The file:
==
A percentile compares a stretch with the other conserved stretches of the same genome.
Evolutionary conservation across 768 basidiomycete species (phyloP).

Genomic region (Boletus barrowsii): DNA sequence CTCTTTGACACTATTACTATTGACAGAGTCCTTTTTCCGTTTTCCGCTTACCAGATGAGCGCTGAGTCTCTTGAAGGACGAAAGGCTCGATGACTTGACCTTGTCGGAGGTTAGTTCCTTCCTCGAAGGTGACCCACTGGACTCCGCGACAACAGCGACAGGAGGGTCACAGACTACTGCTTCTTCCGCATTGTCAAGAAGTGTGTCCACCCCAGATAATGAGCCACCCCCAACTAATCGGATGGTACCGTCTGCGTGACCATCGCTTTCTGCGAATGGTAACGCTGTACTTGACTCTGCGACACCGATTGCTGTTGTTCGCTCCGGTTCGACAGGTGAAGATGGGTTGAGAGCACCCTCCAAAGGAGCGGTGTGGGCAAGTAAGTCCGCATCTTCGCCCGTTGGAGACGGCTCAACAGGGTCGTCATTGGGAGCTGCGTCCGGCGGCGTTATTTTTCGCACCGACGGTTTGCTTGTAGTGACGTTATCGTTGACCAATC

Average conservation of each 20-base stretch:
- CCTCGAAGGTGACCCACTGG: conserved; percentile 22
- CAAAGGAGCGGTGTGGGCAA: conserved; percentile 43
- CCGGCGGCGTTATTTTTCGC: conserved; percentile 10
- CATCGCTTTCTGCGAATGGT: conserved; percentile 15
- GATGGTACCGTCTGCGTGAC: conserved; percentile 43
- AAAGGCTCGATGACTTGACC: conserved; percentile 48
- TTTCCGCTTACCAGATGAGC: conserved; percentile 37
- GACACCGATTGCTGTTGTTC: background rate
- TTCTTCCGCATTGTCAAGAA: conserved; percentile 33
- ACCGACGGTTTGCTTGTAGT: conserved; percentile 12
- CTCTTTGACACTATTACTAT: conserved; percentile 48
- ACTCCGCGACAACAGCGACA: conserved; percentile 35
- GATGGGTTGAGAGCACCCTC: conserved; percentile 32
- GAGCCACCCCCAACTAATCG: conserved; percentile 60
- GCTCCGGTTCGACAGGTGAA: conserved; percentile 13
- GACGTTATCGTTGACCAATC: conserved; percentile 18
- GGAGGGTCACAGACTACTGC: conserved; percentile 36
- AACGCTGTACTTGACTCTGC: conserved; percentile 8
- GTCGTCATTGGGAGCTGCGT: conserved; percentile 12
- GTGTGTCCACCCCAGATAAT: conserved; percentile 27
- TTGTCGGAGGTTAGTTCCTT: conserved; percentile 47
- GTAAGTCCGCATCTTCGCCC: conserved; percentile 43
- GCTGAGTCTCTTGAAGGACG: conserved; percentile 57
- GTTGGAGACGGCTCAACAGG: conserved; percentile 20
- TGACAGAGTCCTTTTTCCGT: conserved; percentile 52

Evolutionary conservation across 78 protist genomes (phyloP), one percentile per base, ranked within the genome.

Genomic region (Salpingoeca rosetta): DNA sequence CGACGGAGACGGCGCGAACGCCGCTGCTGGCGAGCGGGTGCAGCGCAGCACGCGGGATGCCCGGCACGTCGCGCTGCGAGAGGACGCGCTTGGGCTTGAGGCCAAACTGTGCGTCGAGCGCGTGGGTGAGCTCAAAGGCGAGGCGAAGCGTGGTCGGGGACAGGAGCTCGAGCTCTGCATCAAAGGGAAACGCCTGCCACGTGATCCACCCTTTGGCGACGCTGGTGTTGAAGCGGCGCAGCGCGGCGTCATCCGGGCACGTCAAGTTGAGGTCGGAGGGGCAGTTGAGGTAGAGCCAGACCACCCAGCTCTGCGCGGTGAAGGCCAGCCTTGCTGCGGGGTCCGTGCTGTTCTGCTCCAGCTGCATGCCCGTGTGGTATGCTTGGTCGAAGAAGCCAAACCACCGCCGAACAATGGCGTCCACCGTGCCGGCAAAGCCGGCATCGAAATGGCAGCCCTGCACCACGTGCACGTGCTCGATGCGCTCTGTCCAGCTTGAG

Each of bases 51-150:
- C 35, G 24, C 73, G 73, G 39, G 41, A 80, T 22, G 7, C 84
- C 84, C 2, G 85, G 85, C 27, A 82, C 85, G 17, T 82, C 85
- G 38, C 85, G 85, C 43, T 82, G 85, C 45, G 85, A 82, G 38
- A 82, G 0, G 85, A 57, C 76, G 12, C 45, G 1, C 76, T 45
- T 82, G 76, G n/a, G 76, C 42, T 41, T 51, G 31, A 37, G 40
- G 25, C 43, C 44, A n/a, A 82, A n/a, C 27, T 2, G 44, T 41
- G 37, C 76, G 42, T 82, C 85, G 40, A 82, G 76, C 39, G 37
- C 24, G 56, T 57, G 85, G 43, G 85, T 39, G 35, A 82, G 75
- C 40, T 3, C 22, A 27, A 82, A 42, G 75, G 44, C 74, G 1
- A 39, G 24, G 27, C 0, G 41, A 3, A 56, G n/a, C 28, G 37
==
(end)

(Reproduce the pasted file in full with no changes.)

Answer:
A percentile compares a stretch with the other conserved stretches of the same genome.
Evolutionary conservation across 768 basidiomycete species (phyloP).

Genomic region (Boletus barrowsii): DNA sequence CTCTTTGACACTATTACTATTGACAGAGTCCTTTTTCCGTTTTCCGCTTACCAGATGAGCGCTGAGTCTCTTGAAGGACGAAAGGCTCGATGACTTGACCTTGTCGGAGGTTAGTTCCTTCCTCGAAGGTGACCCACTGGACTCCGCGACAACAGCGACAGGAGGGTCACAGACTACTGCTTCTTCCGCATTGTCAAGAAGTGTGTCCACCCCAGATAATGAGCCACCCCCAACTAATCGGATGGTACCGTCTGCGTGACCATCGCTTTCTGCGAATGGTAACGCTGTACTTGACTCTGCGACACCGATTGCTGTTGTTCGCTCCGGTTCGACAGGTGAAGATGGGTTGAGAGCACCCTCCAAAGGAGCGGTGTGGGCAAGTAAGTCCGCATCTTCGCCCGTTGGAGACGGCTCAACAGGGTCGTCATTGGGAGCTGCGTCCGGCGGCGTTATTTTTCGCACCGACGGTTTGCTTGTAGTGACGTTATCGTTGACCAATC

Average conservation of each 20-base stretch:
- CCTCGAAGGTGACCCACTGG: conserved; percentile 22
- CAAAGGAGCGGTGTGGGCAA: conserved; percentile 43
- CCGGCGGCGTTATTTTTCGC: conserved; percentile 10
- CATCGCTTTCTGCGAATGGT: conserved; percentile 15
- GATGGTACCGTCTGCGTGAC: conserved; percentile 43
- AAAGGCTCGATGACTTGACC: conserved; percentile 48
- TTTCCGCTTACCAGATGAGC: conserved; percentile 37
- GACACCGATTGCTGTTGTTC: background rate
- TTCTTCCGCATTGTCAAGAA: conserved; percentile 33
- ACCGACGGTTTGCTTGTAGT: conserved; percentile 12
- CTCTTTGACACTATTACTAT: conserved; percentile 48
- ACTCCGCGACAACAGCGACA: conserved; percentile 35
- GATGGGTTGAGAGCACCCTC: conserved; percentile 32
- GAGCCACCCCCAACTAATCG: conserved; percentile 60
- GCTCCGGTTCGACAGGTGAA: conserved; percentile 13
- GACGTTATCGTTGACCAATC: conserved; percentile 18
- GGAGGGTCACAGACTACTGC: conserved; percentile 36
- AACGCTGTACTTGACTCTGC: conserved; percentile 8
- GTCGTCATTGGGAGCTGCGT: conserved; percentile 12
- GTGTGTCCACCCCAGATAAT: conserved; percentile 27
- TTGTCGGAGGTTAGTTCCTT: conserved; percentile 47
- GTAAGTCCGCATCTTCGCCC: conserved; percentile 43
- GCTGAGTCTCTTGAAGGACG: conserved; percentile 57
- GTTGGAGACGGCTCAACAGG: conserved; percentile 20
- TGACAGAGTCCTTTTTCCGT: conserved; percentile 52

Evolutionary conservation across 78 protist genomes (phyloP), one percentile per base, ranked within the genome.

Genomic region (Salpingoeca rosetta): DNA sequence CGACGGAGACGGCGCGAACGCCGCTGCTGGCGAGCGGGTGCAGCGCAGCACGCGGGATGCCCGGCACGTCGCGCTGCGAGAGGACGCGCTTGGGCTTGAGGCCAAACTGTGCGTCGAGCGCGTGGGTGAGCTCAAAGGCGAGGCGAAGCGTGGTCGGGGACAGGAGCTCGAGCTCTGCATCAAAGGGAAACGCCTGCCACGTGATCCACCCTTTGGCGACGCTGGTGTTGAAGCGGCGCAGCGCGGCGTCATCCGGGCACGTCAAGTTGAGGTCGGAGGGGCAGTTGAGGTAGAGCCAGACCACCCAGCTCTGCGCGGTGAAGGCCAGCCTTGCTGCGGGGTCCGTGCTGTTCTGCTCCAGCTGCATGCCCGTGTGGTATGCTTGGTCGAAGAAGCCAAACCACCGCCGAACAATGGCGTCCACCGTGCCGGCAAAGCCGGCATCGAAATGGCAGCCCTGCACCACGTGCACGTGCTCGATGCGCTCTGTCCAGCTTGAG

Each of bases 51-150:
- C 35, G 24, C 73, G 73, G 39, G 41, A 80, T 22, G 7, C 84
- C 84, C 2, G 85, G 85, C 27, A 82, C 85, G 17, T 82, C 85
- G 38, C 85, G 85, C 43, T 82, G 85, C 45, G 85, A 82, G 38
- A 82, G 0, G 85, A 57, C 76, G 12, C 45, G 1, C 76, T 45
- T 82, G 76, G n/a, G 76, C 42, T 41, T 51, G 31, A 37, G 40
- G 25, C 43, C 44, A n/a, A 82, A n/a, C 27, T 2, G 44, T 41
- G 37, C 76, G 42, T 82, C 85, G 40, A 82, G 76, C 39, G 37
- C 24, G 56, T 57, G 85, G 43, G 85, T 39, G 35, A 82, G 75
- C 40, T 3, C 22, A 27, A 82, A 42, G 75, G 44, C 74, G 1
- A 39, G 24, G 27, C 0, G 41, A 3, A 56, G n/a, C 28, G 37